According to Kim Knott, professor of Religious and Secular Studies at Lancaster University, there were 65,000 Hindus in Uganda in 1970, but all were expelled by Idi Amin.[18] The expelled Hindus mass migrated to other countries during this period,[1][3] particularly the United Kingdom (28,000 refugees[note 1]), India (15,000 refugees), Canada (8,000 refugees), the United States (1,500 refugees) and in smaller numbers to other countries such as Australia.[4][19] The expulsion removed most of Uganda's "industrialists, traders, artisans and civil servants", states Christopher Senyonjo, and their properties were re-allocated to civilians and Ugandan Army officials who supported Idi Amin.[21] Uganda faced a shortage of skilled professionals such as doctors, bankers, nurses and teachers. It triggered a financial crisis and a collapse of businesses, including cement and sugar production, causing long-term economic devastation in Uganda.[22]

Post-Idi Amin conditions[edit]

Twenty years after the Idi Amin expulsion, Uganda reversed its laws selectively targeting Hindus and other Indian religions.[3] This policy, offered in cooperation with the World Bank, included a return of properties seized by Idi Amin's government, such as empty and unused factories, back to the families if they returned and recreated employment.[5]

Hindus are a tiny minority in the total Ugandan population of about 27 million. The official demographics lists Christians and Muslims separately, but includes Hindus, Jains, Sikhs, Buddhists and traditional African religions as others. Approximately 65% of the South Asians living in Uganda are Hindus.[3] There is a Swaminarayan temple in Kampala.[23]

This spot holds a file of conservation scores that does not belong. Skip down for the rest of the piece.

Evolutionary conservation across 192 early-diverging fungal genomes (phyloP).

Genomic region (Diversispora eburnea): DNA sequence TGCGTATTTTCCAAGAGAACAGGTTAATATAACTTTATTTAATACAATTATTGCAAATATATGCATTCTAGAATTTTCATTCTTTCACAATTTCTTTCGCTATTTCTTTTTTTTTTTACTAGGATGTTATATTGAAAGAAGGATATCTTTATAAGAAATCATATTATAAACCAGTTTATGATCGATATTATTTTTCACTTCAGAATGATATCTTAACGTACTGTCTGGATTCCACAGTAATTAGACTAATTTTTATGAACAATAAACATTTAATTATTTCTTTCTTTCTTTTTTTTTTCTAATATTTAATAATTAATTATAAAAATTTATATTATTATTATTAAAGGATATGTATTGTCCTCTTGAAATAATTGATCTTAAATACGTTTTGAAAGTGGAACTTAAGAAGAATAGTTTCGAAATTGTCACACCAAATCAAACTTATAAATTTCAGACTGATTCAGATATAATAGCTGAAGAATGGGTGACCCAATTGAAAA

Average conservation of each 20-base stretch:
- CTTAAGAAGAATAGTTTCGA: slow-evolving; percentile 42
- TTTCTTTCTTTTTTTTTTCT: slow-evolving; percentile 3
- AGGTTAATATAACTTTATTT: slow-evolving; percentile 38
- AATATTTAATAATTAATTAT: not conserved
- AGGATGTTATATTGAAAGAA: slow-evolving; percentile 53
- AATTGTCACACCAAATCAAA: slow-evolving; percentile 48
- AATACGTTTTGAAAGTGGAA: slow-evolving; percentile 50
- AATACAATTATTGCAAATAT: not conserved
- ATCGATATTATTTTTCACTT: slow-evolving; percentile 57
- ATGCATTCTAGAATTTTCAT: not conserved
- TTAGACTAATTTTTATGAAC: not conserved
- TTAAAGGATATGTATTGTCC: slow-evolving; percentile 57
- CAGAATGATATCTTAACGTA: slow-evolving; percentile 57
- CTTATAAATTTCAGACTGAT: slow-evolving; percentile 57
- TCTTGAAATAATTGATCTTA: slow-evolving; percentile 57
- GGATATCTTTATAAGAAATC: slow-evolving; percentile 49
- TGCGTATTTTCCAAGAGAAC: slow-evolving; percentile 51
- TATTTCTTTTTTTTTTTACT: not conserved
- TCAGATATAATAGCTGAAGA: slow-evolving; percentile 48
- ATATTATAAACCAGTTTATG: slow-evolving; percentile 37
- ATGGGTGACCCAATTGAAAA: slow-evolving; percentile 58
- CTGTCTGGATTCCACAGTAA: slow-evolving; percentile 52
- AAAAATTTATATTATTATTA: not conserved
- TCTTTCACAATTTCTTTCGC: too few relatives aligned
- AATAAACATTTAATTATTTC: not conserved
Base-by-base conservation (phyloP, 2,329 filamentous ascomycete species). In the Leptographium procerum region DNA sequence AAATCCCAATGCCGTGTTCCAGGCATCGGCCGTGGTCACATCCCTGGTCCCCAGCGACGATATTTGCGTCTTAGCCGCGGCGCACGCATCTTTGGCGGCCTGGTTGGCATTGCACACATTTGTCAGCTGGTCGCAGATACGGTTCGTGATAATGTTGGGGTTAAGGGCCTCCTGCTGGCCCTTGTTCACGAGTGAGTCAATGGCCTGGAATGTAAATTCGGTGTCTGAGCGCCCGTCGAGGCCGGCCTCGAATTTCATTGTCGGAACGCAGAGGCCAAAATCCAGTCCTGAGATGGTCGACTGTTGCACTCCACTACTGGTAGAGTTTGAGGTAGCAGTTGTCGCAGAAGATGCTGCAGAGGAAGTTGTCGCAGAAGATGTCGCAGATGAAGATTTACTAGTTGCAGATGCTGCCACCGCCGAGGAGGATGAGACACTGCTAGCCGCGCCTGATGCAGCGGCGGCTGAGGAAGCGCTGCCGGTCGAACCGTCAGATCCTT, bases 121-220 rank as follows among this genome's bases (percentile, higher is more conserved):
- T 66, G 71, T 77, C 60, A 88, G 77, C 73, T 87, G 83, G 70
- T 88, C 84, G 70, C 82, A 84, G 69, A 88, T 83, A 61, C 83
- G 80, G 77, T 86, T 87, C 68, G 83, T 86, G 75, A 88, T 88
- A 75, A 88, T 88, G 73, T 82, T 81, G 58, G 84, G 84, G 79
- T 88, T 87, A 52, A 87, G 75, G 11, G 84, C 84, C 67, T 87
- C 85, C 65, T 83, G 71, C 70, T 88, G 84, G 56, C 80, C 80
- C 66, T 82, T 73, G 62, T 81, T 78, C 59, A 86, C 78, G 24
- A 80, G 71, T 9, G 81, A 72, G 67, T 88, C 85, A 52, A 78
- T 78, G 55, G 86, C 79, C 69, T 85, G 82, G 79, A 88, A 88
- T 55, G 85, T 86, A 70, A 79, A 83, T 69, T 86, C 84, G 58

Notes[edit]

  1. ^ These numbers are total, and include non-Hindus from Asia who were expelled, such as Sikhs.[19][20]

References[edit]

  1. ^ a b c Sushil Mittal; Gene Thursby (2009). Studying Hinduism: Key Concepts and Methods. Routledge. pp. 87–88. ISBN 978-1-134-41829-9. 
  2. ^ a b Kim Knott (2016). Hinduism: A Very Short Introduction. Oxford University Press. pp. 91–92. ISBN 978-0-19-874554-9. 
  3. ^ a b c d e f Constance Jones; James D. Ryan (2006). Encyclopedia of Hinduism. Infobase Publishing. pp. 10–11. ISBN 978-0-8160-7564-5. 
  4. ^ a b c Malory Nye (2013). A Place for Our Gods: The Construction of an Edinburgh Hindu Temple Community. Routledge. pp. 48–50. ISBN 978-1-136-78504-7. 
  5. ^ a b David S. Fick (2002). Entrepreneurship in Africa: A Study of Successes. Greenwood Publishing. p. 199. ISBN 978-1-56720-536-7. 
  6. ^ David Levinson; Karen Christensen (2003). Encyclopedia of Community: From the Village to the Virtual World. Sage Publications. p. 592. ISBN 978-0-7619-2598-9. 
  7. ^ a b Wolmar, Christian (2009). Blood, Iron & Gold: How the Railways Transformed the World. London: Atlantic. pp. 182–183.